We finished the first series of Transparent last night. I haven’t been so hungry for a television show for a long time – we got through all of it in three sessions, and if there had been more to watch last night we would have kept going.

Amazon is doing to television what it has been attempting to do to publishing: disintermediating traditional publishers (the cable channels and the networks) and going straight to creators, with extremely specific knowledge about their customers’ interests and habits.

Twice now, they’ve released sets of pilots addressing these customer needs, and they’ve used buzz and direct feedback to commission series based on a small number of them; Transparent is the first I’ve watched, but I’ll dig around and look at the others at some point.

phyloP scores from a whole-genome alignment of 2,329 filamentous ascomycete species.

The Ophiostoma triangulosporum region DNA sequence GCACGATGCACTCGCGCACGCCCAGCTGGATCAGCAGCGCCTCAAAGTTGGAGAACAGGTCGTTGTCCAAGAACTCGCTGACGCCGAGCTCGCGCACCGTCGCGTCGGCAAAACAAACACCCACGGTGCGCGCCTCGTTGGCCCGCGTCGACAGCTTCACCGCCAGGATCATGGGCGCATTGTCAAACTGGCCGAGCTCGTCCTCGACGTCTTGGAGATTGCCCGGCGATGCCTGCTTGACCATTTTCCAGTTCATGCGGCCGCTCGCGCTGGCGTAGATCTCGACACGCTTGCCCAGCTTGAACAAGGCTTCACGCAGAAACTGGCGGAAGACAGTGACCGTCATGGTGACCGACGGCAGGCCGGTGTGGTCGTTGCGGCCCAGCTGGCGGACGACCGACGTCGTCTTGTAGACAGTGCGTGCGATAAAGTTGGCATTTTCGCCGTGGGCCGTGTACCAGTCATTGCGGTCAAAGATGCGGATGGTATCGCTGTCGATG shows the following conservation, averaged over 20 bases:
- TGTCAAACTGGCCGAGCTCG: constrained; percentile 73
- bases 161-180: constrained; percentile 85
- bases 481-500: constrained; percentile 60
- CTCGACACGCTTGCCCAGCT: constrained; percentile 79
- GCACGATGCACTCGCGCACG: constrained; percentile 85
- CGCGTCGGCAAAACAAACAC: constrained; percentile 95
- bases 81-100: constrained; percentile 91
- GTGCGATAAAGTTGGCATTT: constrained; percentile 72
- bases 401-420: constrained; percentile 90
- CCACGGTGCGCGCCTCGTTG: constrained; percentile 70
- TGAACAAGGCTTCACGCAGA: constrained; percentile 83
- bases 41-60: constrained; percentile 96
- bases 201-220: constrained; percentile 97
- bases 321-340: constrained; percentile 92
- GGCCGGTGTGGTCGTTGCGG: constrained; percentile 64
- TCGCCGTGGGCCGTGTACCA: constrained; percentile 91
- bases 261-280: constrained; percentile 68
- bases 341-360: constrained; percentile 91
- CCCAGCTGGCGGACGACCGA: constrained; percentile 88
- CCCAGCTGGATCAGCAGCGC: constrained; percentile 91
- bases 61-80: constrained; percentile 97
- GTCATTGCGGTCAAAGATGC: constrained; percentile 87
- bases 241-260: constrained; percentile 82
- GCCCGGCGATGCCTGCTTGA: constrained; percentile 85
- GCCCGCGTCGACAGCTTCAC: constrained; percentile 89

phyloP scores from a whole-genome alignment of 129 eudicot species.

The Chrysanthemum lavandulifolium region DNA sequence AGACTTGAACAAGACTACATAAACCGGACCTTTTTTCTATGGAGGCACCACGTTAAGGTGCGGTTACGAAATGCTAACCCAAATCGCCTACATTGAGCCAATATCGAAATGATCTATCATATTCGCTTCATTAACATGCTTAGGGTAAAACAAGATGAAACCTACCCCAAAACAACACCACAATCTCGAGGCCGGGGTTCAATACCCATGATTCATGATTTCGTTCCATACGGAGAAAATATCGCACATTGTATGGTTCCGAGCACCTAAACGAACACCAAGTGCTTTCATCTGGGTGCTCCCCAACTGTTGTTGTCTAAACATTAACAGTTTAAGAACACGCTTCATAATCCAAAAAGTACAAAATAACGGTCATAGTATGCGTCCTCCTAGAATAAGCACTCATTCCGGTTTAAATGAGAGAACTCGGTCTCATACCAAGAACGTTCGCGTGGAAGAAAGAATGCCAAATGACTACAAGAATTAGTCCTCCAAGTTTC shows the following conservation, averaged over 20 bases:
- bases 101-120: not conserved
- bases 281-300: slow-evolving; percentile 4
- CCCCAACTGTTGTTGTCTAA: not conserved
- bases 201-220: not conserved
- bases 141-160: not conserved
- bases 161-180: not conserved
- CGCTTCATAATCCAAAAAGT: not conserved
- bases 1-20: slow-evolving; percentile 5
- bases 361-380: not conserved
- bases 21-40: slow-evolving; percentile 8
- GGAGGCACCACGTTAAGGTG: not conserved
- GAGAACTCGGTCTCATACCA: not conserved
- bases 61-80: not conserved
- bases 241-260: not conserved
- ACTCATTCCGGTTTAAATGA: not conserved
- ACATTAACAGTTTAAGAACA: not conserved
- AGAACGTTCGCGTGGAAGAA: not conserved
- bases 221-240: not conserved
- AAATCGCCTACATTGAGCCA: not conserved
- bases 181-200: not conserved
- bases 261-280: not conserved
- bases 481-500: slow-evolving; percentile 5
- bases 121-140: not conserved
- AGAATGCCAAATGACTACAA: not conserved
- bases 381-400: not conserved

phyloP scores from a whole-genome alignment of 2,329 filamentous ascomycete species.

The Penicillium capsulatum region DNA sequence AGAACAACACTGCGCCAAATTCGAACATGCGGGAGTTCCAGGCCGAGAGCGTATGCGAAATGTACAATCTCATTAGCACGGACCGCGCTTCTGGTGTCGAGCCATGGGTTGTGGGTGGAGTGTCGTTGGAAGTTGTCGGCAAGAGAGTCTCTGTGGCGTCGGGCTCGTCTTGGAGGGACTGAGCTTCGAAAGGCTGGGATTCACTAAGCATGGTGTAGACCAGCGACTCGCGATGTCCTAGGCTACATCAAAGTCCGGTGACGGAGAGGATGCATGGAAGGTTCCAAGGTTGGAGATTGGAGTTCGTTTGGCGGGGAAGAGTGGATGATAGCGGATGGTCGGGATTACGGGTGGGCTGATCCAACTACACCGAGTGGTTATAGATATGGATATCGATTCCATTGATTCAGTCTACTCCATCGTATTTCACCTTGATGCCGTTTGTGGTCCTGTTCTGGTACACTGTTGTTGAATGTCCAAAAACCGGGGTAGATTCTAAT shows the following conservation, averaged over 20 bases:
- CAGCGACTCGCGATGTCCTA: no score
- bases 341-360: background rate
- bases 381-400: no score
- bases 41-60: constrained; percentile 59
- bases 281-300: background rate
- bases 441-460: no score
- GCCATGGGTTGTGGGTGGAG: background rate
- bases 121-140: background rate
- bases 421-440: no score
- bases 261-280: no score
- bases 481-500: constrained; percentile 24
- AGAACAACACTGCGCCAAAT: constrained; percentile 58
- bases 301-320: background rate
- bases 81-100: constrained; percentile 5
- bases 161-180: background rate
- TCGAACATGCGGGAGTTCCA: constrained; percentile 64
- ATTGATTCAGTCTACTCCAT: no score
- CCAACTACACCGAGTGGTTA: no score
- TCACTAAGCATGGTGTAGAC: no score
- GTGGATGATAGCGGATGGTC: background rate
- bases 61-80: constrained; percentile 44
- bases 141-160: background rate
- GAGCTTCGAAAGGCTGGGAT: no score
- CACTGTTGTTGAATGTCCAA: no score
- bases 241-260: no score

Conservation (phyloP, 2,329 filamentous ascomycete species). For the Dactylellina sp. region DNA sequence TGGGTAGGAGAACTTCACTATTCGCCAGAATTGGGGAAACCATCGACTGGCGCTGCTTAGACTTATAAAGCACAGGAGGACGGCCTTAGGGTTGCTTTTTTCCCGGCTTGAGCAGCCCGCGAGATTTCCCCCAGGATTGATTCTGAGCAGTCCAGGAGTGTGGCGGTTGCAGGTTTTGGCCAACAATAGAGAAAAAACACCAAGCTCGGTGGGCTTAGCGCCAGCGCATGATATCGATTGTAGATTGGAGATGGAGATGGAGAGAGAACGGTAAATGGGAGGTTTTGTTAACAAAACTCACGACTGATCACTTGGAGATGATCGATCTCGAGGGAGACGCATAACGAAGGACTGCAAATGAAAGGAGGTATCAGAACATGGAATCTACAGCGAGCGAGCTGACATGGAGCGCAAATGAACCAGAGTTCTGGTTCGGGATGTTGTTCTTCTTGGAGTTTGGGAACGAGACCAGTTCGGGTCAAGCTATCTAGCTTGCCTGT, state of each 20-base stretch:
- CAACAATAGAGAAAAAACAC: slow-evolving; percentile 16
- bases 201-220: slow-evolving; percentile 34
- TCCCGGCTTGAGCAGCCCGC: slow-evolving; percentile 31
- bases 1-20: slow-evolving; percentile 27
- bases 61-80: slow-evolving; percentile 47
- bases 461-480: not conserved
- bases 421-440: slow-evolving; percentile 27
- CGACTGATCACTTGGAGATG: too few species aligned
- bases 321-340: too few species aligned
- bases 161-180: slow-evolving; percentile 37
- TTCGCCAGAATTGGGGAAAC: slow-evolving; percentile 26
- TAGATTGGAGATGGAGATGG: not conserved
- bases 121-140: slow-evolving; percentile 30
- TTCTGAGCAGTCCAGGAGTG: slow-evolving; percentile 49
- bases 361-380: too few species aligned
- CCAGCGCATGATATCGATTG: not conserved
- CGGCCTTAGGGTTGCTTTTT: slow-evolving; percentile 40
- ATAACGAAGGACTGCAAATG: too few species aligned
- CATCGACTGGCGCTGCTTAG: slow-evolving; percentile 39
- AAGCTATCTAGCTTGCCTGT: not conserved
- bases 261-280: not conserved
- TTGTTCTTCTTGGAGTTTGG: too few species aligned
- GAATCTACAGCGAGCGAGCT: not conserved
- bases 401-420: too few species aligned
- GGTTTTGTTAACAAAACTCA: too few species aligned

One of the concerns about Amazon’s attacks – and it would be naive not to call them attacks – on publishing has been that they will damage the diversity of the market, producing bland, middle-of-the-road, focus-grouped pap, and ignoring the margins. I’m more or less convinced by those arguments, but Transparent has somewhat non-mainstream subject matter that I can’t see emerging from a focus group, and it’s simply terrific television, which I must admit is unexpected.

Whether in the long term that’s sustainable or just a fluke, it’s hard to tell. And perhaps Transparent, with a middle-class LA family at the centre of it, isn’t that far outside the mainstream. AND I don’t expect that Amazon is happy to have occasional hits: the more content it produces itself, the more powerful it becomes, and the more the industry will be warped by its presence.

But in the meantime, Transparent: how fantastic. You should watch it, and you should probably pay Amazon money for the privledge of doing so.